- John Locke – Lock viewed the child as a tabula rasa – Latin for “blank slate.” According to this idea, children are, to begin with, nothing at all; their personality is shaped entirely by experience. Locke (1690/1892) saw parents as rational tutors who can mould the child in any way they wish, through careful instruction, effective example, and rewards for good behaviour.
He was ahead of his time in recommending child-rearing practices that present-day research supports. For example, Locke suggested that parents reward children not with money or sweets but with praise and approval. He also opposed physical punishment: “The child repeatedly beaten in school cannot look upon books and teachers without experiencing fear and anger.” Locke’s philosophy led to a change from harshness toward children to kindness and compassion. Locke’s views on child development followed a continuous approach, and he was a firm believer in nurture over nature.
- Jean-Jacques Rousseau – In contrast, Rousseau (1762/1955) claimed that children were not blank canvases, waiting to be painted by adults, but instead were noble savages; naturally endowed with a sense of right and wrong and with an inbuilt agenda for healthy growth. Rousseau’s philosophy includes two influential concepts, the first being stages, which arequalitative changes in thinking, feeling, and behaving that characterises specific periods of development, and the second being maturation, which refers to a genetically determined, naturally unfolding course of growth. In case you haven’t guessed already, Rousseau’s views on development were discontinuous, and he preferred nature over nurture, in contrast to John Locke before him.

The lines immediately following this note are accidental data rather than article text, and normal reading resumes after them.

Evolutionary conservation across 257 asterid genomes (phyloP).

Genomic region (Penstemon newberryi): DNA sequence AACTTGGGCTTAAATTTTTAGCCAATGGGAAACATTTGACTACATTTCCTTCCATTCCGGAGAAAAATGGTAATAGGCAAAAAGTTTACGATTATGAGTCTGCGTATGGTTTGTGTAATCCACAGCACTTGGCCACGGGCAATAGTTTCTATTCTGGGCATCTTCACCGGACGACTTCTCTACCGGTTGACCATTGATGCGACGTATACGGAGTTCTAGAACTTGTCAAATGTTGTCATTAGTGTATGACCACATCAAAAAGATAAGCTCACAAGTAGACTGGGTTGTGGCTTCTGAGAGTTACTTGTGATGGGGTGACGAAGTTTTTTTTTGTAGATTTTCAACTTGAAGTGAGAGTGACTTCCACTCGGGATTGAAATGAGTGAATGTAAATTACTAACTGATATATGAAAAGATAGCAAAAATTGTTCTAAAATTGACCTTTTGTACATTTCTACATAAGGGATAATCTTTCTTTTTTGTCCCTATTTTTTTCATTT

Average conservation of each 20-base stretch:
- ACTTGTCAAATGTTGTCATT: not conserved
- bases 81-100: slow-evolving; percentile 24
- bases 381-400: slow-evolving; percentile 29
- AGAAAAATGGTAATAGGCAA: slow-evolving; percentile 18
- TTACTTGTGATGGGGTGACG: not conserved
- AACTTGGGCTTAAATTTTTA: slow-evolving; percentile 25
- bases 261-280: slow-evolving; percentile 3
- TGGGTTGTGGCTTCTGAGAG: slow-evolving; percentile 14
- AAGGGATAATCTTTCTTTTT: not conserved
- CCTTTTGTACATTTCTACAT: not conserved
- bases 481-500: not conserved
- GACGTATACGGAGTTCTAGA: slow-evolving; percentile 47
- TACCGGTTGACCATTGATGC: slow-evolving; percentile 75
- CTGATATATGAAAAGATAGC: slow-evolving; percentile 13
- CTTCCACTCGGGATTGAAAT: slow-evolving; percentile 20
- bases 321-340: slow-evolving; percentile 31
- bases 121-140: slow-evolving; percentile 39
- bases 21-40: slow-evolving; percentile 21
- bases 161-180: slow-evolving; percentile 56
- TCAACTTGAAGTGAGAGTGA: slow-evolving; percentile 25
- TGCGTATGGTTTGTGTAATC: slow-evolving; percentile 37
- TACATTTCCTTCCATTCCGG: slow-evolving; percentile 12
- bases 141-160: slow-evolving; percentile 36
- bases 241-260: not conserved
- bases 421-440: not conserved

The study of child development evolved quickly in the late nineteenth and early twentieth centuries. Early observations of children were soon followed by improved methods and theories. Each advance contributed to the firm foundation on which the field rests today.